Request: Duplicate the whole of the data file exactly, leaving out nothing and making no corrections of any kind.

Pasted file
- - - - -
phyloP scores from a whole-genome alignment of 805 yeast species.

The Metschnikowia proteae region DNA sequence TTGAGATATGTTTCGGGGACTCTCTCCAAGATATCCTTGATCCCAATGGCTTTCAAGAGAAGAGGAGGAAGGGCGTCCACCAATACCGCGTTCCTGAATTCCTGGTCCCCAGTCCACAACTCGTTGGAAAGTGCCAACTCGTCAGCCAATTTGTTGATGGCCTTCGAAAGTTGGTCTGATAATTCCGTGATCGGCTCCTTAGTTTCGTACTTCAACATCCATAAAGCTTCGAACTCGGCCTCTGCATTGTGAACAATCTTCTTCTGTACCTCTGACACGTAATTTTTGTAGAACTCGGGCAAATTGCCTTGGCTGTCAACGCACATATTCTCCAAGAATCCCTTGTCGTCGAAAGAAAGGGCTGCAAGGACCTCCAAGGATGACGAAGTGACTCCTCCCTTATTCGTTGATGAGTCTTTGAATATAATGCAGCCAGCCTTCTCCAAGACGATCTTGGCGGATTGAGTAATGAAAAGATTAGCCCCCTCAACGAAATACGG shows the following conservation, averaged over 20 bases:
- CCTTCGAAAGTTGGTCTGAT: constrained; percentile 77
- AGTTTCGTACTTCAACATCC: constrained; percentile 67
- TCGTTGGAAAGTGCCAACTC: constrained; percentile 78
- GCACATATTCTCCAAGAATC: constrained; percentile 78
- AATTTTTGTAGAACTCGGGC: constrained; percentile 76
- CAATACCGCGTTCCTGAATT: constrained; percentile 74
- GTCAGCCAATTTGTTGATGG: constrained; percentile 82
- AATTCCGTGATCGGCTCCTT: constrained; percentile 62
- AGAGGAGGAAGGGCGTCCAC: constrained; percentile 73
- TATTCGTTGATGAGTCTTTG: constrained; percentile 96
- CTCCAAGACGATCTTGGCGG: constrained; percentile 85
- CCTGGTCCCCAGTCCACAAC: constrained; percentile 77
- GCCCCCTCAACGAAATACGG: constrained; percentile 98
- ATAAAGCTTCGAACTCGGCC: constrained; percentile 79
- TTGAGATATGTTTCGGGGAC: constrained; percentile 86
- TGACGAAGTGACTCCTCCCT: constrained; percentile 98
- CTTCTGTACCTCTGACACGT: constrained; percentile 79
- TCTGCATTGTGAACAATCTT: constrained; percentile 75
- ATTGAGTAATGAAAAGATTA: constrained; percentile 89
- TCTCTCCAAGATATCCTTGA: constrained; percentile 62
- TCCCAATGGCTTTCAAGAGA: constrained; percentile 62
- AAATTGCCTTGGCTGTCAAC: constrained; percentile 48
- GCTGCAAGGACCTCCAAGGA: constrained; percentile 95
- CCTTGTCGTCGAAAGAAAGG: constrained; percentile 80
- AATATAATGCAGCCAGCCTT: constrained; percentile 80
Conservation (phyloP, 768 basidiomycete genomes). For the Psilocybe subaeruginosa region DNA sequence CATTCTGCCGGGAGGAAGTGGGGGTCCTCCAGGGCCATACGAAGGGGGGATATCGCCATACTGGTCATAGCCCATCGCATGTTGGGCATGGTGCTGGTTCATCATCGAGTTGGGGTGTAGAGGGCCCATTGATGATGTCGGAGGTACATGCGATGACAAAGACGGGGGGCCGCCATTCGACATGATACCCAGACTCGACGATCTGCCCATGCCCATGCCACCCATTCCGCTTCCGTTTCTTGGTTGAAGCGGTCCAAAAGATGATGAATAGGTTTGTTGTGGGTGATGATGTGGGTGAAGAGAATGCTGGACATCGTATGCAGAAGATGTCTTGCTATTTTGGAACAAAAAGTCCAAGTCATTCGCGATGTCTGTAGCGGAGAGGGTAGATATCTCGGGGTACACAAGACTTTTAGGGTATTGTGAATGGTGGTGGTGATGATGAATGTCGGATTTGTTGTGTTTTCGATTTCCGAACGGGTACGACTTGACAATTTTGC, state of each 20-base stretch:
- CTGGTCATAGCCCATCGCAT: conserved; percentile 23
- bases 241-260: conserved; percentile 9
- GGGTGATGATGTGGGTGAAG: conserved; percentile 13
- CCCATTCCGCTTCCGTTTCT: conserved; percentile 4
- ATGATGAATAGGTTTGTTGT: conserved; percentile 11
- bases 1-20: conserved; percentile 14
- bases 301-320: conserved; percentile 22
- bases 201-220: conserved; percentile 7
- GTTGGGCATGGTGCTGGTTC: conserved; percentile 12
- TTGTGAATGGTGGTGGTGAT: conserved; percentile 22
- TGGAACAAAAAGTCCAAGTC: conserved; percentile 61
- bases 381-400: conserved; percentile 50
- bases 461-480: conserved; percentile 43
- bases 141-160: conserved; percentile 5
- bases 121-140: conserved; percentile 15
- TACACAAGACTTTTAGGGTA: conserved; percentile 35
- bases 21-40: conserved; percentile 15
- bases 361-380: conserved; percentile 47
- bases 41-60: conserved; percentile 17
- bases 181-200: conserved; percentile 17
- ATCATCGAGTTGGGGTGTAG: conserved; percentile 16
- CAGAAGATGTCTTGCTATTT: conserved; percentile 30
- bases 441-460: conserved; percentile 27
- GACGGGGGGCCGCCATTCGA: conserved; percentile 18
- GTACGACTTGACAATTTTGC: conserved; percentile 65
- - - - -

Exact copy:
phyloP scores from a whole-genome alignment of 805 yeast species.

The Metschnikowia proteae region DNA sequence TTGAGATATGTTTCGGGGACTCTCTCCAAGATATCCTTGATCCCAATGGCTTTCAAGAGAAGAGGAGGAAGGGCGTCCACCAATACCGCGTTCCTGAATTCCTGGTCCCCAGTCCACAACTCGTTGGAAAGTGCCAACTCGTCAGCCAATTTGTTGATGGCCTTCGAAAGTTGGTCTGATAATTCCGTGATCGGCTCCTTAGTTTCGTACTTCAACATCCATAAAGCTTCGAACTCGGCCTCTGCATTGTGAACAATCTTCTTCTGTACCTCTGACACGTAATTTTTGTAGAACTCGGGCAAATTGCCTTGGCTGTCAACGCACATATTCTCCAAGAATCCCTTGTCGTCGAAAGAAAGGGCTGCAAGGACCTCCAAGGATGACGAAGTGACTCCTCCCTTATTCGTTGATGAGTCTTTGAATATAATGCAGCCAGCCTTCTCCAAGACGATCTTGGCGGATTGAGTAATGAAAAGATTAGCCCCCTCAACGAAATACGG shows the following conservation, averaged over 20 bases:
- CCTTCGAAAGTTGGTCTGAT: constrained; percentile 77
- AGTTTCGTACTTCAACATCC: constrained; percentile 67
- TCGTTGGAAAGTGCCAACTC: constrained; percentile 78
- GCACATATTCTCCAAGAATC: constrained; percentile 78
- AATTTTTGTAGAACTCGGGC: constrained; percentile 76
- CAATACCGCGTTCCTGAATT: constrained; percentile 74
- GTCAGCCAATTTGTTGATGG: constrained; percentile 82
- AATTCCGTGATCGGCTCCTT: constrained; percentile 62
- AGAGGAGGAAGGGCGTCCAC: constrained; percentile 73
- TATTCGTTGATGAGTCTTTG: constrained; percentile 96
- CTCCAAGACGATCTTGGCGG: constrained; percentile 85
- CCTGGTCCCCAGTCCACAAC: constrained; percentile 77
- GCCCCCTCAACGAAATACGG: constrained; percentile 98
- ATAAAGCTTCGAACTCGGCC: constrained; percentile 79
- TTGAGATATGTTTCGGGGAC: constrained; percentile 86
- TGACGAAGTGACTCCTCCCT: constrained; percentile 98
- CTTCTGTACCTCTGACACGT: constrained; percentile 79
- TCTGCATTGTGAACAATCTT: constrained; percentile 75
- ATTGAGTAATGAAAAGATTA: constrained; percentile 89
- TCTCTCCAAGATATCCTTGA: constrained; percentile 62
- TCCCAATGGCTTTCAAGAGA: constrained; percentile 62
- AAATTGCCTTGGCTGTCAAC: constrained; percentile 48
- GCTGCAAGGACCTCCAAGGA: constrained; percentile 95
- CCTTGTCGTCGAAAGAAAGG: constrained; percentile 80
- AATATAATGCAGCCAGCCTT: constrained; percentile 80
Conservation (phyloP, 768 basidiomycete genomes). For the Psilocybe subaeruginosa region DNA sequence CATTCTGCCGGGAGGAAGTGGGGGTCCTCCAGGGCCATACGAAGGGGGGATATCGCCATACTGGTCATAGCCCATCGCATGTTGGGCATGGTGCTGGTTCATCATCGAGTTGGGGTGTAGAGGGCCCATTGATGATGTCGGAGGTACATGCGATGACAAAGACGGGGGGCCGCCATTCGACATGATACCCAGACTCGACGATCTGCCCATGCCCATGCCACCCATTCCGCTTCCGTTTCTTGGTTGAAGCGGTCCAAAAGATGATGAATAGGTTTGTTGTGGGTGATGATGTGGGTGAAGAGAATGCTGGACATCGTATGCAGAAGATGTCTTGCTATTTTGGAACAAAAAGTCCAAGTCATTCGCGATGTCTGTAGCGGAGAGGGTAGATATCTCGGGGTACACAAGACTTTTAGGGTATTGTGAATGGTGGTGGTGATGATGAATGTCGGATTTGTTGTGTTTTCGATTTCCGAACGGGTACGACTTGACAATTTTGC, state of each 20-base stretch:
- CTGGTCATAGCCCATCGCAT: conserved; percentile 23
- bases 241-260: conserved; percentile 9
- GGGTGATGATGTGGGTGAAG: conserved; percentile 13
- CCCATTCCGCTTCCGTTTCT: conserved; percentile 4
- ATGATGAATAGGTTTGTTGT: conserved; percentile 11
- bases 1-20: conserved; percentile 14
- bases 301-320: conserved; percentile 22
- bases 201-220: conserved; percentile 7
- GTTGGGCATGGTGCTGGTTC: conserved; percentile 12
- TTGTGAATGGTGGTGGTGAT: conserved; percentile 22
- TGGAACAAAAAGTCCAAGTC: conserved; percentile 61
- bases 381-400: conserved; percentile 50
- bases 461-480: conserved; percentile 43
- bases 141-160: conserved; percentile 5
- bases 121-140: conserved; percentile 15
- TACACAAGACTTTTAGGGTA: conserved; percentile 35
- bases 21-40: conserved; percentile 15
- bases 361-380: conserved; percentile 47
- bases 41-60: conserved; percentile 17
- bases 181-200: conserved; percentile 17
- ATCATCGAGTTGGGGTGTAG: conserved; percentile 16
- CAGAAGATGTCTTGCTATTT: conserved; percentile 30
- bases 441-460: conserved; percentile 27
- GACGGGGGGCCGCCATTCGA: conserved; percentile 18
- GTACGACTTGACAATTTTGC: conserved; percentile 65